The rim of this northern part of the Grand Canyon is 8,255 feet, which is a thousand feet higher than on the southern edge. The average depth of the canyon is one mile. From South Rim to North Rim is 10 miles as the crow flies and 200 miles by car! There are far fewer visitors in the winter than summer on the North Rim because the average snowfall is ten feet a year.
The Angel Trail out to Bright Angel Point which overlooks the Canyon on the northern rim goes out about a quarter mile. The path is only about 3 or 4 feet wide. And on either side are unparalleled views of the Canyon stretching out to infinity. The path is smooth of surface but raises and lowers in elevation at points by a hundred feet or so – it’s not an easy trek out the end point. One could spend literally a year photographing the rocks alongside the path, the views spreading out from the path, the plants and trees all around it. Some of the rocks raise high beside the path and brave (or stupid or talented) scramble high up and cavort or pose there for pictures. Two such girls did so high above the path (and Canyon) on a mostly narrow boulder, and we all gasped.
In a related note, Karen spied in a pamphlet that over 250 folks a year are rescued from the depths of the Canyon.
The Grand Canyon’s top five layers are clearly visible on the walls of the Canyon. They represent 50 million years of ancient environments – swamps, seas, and deserts. Some rock layers are sheer vertical layers, while others form slopes because some of the rocks crumble more easily than others. Geologists guess, though, that it has taken less than five or six million years to carve the canyon.
The views really were amazing. And they made me really crave my good photo equipment – and a tripod. It made me laugh and surely seemed ironic and perhaps even oxymoronic seeing someone take pictures there of all that grand majesty with a cheap disposable camera. One guy I saw took some shots with his pda. There was a Frenchman there with a higher-end camera on a tripod. I got a good shot of him far out on a ledge with the canyon walls as dramatic backdrop – and gave him my email address to send him the shot.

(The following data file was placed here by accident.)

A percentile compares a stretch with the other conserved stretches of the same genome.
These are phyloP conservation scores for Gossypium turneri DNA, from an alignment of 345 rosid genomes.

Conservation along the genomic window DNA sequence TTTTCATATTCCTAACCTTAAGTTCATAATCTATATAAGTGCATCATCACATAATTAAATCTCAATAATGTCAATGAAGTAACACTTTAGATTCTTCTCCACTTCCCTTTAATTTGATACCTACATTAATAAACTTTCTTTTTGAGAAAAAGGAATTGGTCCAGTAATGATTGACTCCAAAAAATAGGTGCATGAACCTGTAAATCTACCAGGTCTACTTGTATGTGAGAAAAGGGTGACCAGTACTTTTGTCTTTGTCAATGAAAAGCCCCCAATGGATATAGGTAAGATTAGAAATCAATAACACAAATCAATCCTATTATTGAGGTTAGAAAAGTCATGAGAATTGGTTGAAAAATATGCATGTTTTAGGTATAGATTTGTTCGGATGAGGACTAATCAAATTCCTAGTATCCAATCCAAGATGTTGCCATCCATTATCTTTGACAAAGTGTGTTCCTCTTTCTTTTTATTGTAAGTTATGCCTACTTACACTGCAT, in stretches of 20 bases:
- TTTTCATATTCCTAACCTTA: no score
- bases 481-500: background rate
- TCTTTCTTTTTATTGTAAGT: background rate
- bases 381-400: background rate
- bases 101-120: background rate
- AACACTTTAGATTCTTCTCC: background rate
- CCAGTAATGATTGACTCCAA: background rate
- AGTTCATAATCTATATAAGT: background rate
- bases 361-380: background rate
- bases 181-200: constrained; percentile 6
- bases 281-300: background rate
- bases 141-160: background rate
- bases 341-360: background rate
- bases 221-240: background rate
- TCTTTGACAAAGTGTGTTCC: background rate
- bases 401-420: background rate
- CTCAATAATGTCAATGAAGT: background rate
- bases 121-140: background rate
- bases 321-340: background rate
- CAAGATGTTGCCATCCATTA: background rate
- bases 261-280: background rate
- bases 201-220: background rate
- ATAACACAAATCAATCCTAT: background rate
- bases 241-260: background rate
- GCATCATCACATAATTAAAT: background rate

Way out at the end of Bright Angel Trail I scanned below with my binoculars and amongst the trees saw a big waterfall – tiny through the lens, of course.
On the path, people of most every description were walking to and fro, coming or going. Sometimes going the same way, sometimes passing us walking in the other direction. It was a friendly conglomeration of folks and I got right into the spirit of that friendliness. A few times as people would pass, I’d put on a mock grin, and put my hand out, and say, “That will be $5 to pass, sir.” It got a good laugh every time. And I’d go up to someone and innocently say, “Do you know if they deliver pizza out here?”
Hard to compete with a 35 year old memory of that southern Grand Canyon rim that I had, but the views here were as spectacular. And a lot different. Not as deserty as the West Rim that Karen knew.
We missed seating for the dining room which overlooks the Canyon walls, but had good eating in the deli… veggie-tofu over rice, and two good portabella mushroom sandwiches.
We spent some time in the gift shop, and then back at the cabin we settled in with the usual chores of unpacking – and trying to go to sleep early.
Tomorrow morning – a short run along one of the biggest holes on earth, and a huge mileage day!
(BTW, just as a reminder, readers are welcome to write in and ask things about which you may be wondering. We like hearing from you and knowing you’re with us. Hope you’re enjoying the trip. — Joel
Any online readers can also feel free to leave their comments by clicking the appropriate “Comments” link under each online journal entry.)